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  • Ruth

The mystery of the Susa Pearl Necklace

Updated: May 16, 2023

A tomb raider, a museum and an elusive piece of history.


When researching for my upcoming pearl jewellery collection, I've been digging into the history surrounding pearl jewellery. But after learning all I can about the oldest known piece of pearl jewellery, four mysteries still haunt me.


Due to the fragile composition of pearls (see my previous blog post about how to care for these delicate gemstones), it can be hard to find archaeological evidence of pearls used in ancient jewellery. But sealed in a sarcophagus, in a tomb, under the ancient city of Susa, Iran, an archaeologist uncovered a pearl necklace believed to be about 2500 years old.



Mystery 1: The person buried with the jewellery is relatively unknown.



Raided from the bronze sarcophagus of an unknown Achaemenid princess in 1901 by French archaeologist M. Jacques de Morgan(1), this necklace is the oldest piece of surviving pearl jewellery in the world, discovered along with more jewellery and ornaments made from gold and precious gemstones(3). Now known as the Susa Neckalce, M. de Morgan believes this piece is from 420 BCE(2). But who was the princess? I wish I knew.


This collier necklace is Syrian in style and was once composed of 400-500 pearls. Now, it has 216 remaining pearls, with many disintegrating on impact when removed from the tomb. Many of these pearls have deteriorated in colour and shape and are strung on bronze wire, interspersed and joined by ten gold gemstone-encrusted spacers. Each spacer bar comprised three small discs (about 5mm in diameter), separating the pearl collier into nine even divisions. At the ends of the necklace is a larger 10mm disc securing all three pearl strands(2). I've painted a vague rendition (above). Apparently, this necklace is on display in the Persian Gallery in the Louvre Museum in Paris(4), but this is where the mystery gets bigger.



Mystery 2: Where are all the images of this famous necklace?


I can only find one photo of the Susa Necklace. Only one image of the famed piece on the entire internet! It was taken in 2006 at the Louvre Museum in Paris by Kari Anderson, a pearl merchant and avid blogger(4). Kari believes the necklace could be the famed Susa necklace but isn't 100% sure. And for one of the most famous pieces of jewellery on earth, there would be more photos, information and clarity, right?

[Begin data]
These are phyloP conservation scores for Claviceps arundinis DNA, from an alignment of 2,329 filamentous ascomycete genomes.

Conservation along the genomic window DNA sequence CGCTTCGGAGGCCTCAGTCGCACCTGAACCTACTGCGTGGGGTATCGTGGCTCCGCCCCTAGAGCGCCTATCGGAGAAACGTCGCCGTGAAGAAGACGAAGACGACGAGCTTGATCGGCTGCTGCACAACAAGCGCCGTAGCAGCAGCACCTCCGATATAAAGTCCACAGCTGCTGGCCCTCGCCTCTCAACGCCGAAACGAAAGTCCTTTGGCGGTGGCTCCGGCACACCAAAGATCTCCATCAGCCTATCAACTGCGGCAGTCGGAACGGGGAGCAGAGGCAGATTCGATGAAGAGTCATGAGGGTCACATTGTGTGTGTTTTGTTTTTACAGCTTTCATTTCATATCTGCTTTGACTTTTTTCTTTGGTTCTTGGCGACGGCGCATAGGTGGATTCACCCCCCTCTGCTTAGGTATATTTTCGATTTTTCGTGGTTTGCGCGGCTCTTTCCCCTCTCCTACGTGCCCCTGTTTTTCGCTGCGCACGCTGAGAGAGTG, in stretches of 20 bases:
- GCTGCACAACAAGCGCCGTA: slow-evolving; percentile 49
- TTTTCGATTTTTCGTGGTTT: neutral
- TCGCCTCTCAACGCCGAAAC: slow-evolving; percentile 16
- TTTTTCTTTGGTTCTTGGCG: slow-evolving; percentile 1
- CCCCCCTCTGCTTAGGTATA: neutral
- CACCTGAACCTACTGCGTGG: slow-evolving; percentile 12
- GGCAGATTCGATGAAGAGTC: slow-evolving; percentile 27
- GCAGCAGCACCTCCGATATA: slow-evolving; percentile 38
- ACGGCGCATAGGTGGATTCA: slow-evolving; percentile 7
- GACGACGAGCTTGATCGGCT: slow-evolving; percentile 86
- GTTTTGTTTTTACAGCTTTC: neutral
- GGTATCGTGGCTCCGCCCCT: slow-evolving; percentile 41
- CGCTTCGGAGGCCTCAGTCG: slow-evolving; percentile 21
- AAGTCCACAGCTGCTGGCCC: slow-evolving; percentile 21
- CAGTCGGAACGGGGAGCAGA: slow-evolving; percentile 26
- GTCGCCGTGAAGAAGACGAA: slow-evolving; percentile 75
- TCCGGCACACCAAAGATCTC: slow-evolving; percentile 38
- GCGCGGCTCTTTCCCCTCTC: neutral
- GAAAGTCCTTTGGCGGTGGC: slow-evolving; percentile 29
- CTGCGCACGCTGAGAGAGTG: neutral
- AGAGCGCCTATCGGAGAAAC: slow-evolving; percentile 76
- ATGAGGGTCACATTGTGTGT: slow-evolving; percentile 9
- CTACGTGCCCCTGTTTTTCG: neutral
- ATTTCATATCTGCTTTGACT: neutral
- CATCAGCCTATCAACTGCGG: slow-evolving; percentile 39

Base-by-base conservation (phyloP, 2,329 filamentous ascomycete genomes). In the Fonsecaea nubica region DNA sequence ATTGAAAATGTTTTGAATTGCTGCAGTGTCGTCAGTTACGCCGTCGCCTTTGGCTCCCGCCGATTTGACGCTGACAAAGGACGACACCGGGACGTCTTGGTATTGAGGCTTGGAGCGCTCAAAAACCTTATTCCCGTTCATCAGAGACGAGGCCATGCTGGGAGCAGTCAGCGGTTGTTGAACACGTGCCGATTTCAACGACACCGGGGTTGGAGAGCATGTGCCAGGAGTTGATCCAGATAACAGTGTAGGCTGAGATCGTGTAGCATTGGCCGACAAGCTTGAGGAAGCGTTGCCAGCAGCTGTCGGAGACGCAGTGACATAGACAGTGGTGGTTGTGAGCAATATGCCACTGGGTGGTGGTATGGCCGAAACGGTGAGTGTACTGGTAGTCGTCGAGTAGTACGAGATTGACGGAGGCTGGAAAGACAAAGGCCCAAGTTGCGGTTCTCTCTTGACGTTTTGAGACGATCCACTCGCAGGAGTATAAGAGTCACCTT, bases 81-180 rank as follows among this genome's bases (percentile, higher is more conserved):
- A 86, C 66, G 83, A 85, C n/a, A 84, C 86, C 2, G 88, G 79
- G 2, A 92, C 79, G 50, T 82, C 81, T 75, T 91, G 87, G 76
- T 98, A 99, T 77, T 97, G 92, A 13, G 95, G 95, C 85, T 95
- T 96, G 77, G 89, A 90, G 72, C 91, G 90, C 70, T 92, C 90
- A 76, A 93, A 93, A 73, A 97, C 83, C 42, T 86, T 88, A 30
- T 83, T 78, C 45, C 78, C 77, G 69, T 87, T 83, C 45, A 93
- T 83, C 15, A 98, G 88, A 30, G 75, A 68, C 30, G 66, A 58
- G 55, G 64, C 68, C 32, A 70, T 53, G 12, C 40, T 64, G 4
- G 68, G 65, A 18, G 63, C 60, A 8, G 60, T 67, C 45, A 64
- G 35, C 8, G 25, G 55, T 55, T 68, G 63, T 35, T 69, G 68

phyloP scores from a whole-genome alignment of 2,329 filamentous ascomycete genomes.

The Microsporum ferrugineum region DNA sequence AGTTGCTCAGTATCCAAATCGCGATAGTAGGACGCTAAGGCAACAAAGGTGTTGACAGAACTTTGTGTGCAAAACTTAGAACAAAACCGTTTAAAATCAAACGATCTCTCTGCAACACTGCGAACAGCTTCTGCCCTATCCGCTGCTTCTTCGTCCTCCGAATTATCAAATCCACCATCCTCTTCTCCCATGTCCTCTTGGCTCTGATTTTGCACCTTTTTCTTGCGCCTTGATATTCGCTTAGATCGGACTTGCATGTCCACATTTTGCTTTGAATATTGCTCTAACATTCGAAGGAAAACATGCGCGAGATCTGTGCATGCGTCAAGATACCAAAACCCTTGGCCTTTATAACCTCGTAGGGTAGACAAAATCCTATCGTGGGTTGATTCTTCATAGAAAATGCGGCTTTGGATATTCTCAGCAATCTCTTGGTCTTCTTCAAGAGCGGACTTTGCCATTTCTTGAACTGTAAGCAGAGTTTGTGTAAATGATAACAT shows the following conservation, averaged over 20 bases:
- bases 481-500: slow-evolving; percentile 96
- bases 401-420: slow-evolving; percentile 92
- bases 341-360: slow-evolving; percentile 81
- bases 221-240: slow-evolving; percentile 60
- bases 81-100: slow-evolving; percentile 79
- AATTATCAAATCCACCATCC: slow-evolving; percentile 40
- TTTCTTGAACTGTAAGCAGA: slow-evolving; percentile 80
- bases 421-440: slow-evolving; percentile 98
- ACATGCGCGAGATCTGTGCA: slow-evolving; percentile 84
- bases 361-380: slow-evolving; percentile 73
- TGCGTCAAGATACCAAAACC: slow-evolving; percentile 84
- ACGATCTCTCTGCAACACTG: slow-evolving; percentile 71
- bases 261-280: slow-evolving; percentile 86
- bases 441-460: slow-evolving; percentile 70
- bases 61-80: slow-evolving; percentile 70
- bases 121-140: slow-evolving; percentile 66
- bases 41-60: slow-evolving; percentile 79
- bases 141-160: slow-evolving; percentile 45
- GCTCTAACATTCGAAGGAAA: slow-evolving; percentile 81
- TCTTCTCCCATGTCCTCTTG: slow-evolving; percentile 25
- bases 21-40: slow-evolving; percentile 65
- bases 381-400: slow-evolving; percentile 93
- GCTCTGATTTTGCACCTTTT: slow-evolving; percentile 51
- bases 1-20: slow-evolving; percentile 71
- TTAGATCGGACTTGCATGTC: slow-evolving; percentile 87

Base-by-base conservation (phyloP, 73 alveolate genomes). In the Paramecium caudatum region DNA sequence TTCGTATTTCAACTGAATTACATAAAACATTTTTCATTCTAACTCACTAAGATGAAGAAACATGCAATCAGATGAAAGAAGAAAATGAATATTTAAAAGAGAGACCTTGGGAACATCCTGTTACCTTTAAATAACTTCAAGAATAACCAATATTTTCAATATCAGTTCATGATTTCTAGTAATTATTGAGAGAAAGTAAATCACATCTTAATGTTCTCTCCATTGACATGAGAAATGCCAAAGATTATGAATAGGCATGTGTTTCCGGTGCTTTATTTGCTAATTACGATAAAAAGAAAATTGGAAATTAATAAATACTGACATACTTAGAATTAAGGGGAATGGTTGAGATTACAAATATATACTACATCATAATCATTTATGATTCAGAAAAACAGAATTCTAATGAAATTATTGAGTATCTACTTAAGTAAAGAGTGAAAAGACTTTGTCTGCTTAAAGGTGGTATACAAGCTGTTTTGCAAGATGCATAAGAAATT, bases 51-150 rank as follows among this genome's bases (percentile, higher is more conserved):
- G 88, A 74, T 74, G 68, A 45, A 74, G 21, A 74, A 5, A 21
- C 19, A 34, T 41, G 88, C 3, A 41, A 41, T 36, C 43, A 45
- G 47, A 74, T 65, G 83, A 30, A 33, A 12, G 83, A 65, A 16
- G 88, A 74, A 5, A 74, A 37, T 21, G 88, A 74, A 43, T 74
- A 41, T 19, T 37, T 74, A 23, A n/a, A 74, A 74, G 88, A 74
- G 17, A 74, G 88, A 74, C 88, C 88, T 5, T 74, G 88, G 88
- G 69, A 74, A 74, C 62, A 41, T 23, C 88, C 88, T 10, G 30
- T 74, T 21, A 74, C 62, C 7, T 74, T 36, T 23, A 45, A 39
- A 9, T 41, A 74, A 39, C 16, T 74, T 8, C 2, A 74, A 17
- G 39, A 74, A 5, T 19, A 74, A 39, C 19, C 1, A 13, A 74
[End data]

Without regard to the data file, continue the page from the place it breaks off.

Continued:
Mystery 3: The Louvre Museum is also being frustratingly mysterious.


Here is what it says on the museum title card, also photographed by Kari in 2009 (4):

Collier a trois rangs de perles fine reunis par des coulants incrustes.

Or et pierres semi-precieuses sb2767


Fouilles J. de Morgan, 1901


Which translates to:

Necklace with three rows of fine pearls joined by inlaid sliders.

Gold and semi-precious stones sb2767


Excavated by J. de Morgan, 1901


An observation of the necklace in the Louvre and the museum title card seems to match the description of the Susa Necklace, as described in The Book of the Pearl from 1908(2) (the first piece of remaining literature documenting the Susa Necklace). But being the oldest known piece of pearl jewellery, I expect some fanfare in the museum title card. I also expected clarity. Can we be sure this is the Susa Necklace?


Sidebar: I'm heading to the Louvre in late September 2023 and am excited to see it myself. If you want to beat me to it, you can find the necklace in the Darius palace rooms in the Near Eastern Antiquities section of the Louvre(5).



Mystery 4: Where are the peer-reviewed papers on one of the most famous pearl necklaces in the world?


Another problem I have with this story is that all articles on this topic (that reference their sources) seem to link back to one article published in 1984(1), except for Kari’s blog(4), which cites The Book of the Pearl (which can be purchased for $56.25–$4178.28 or read for free online)(2). I know the subject is niche, but for a topic that receives academic study—there is even a Society of Jewellery Historians— surely more people have written academic studies about the Susa Necklace. It's a frustrating predicament, but because I don't have access to all the scholarly articles hidden behind academic walls and paywalls, there is a limit to how much research I can do.

I'm sure there is more to uncover.




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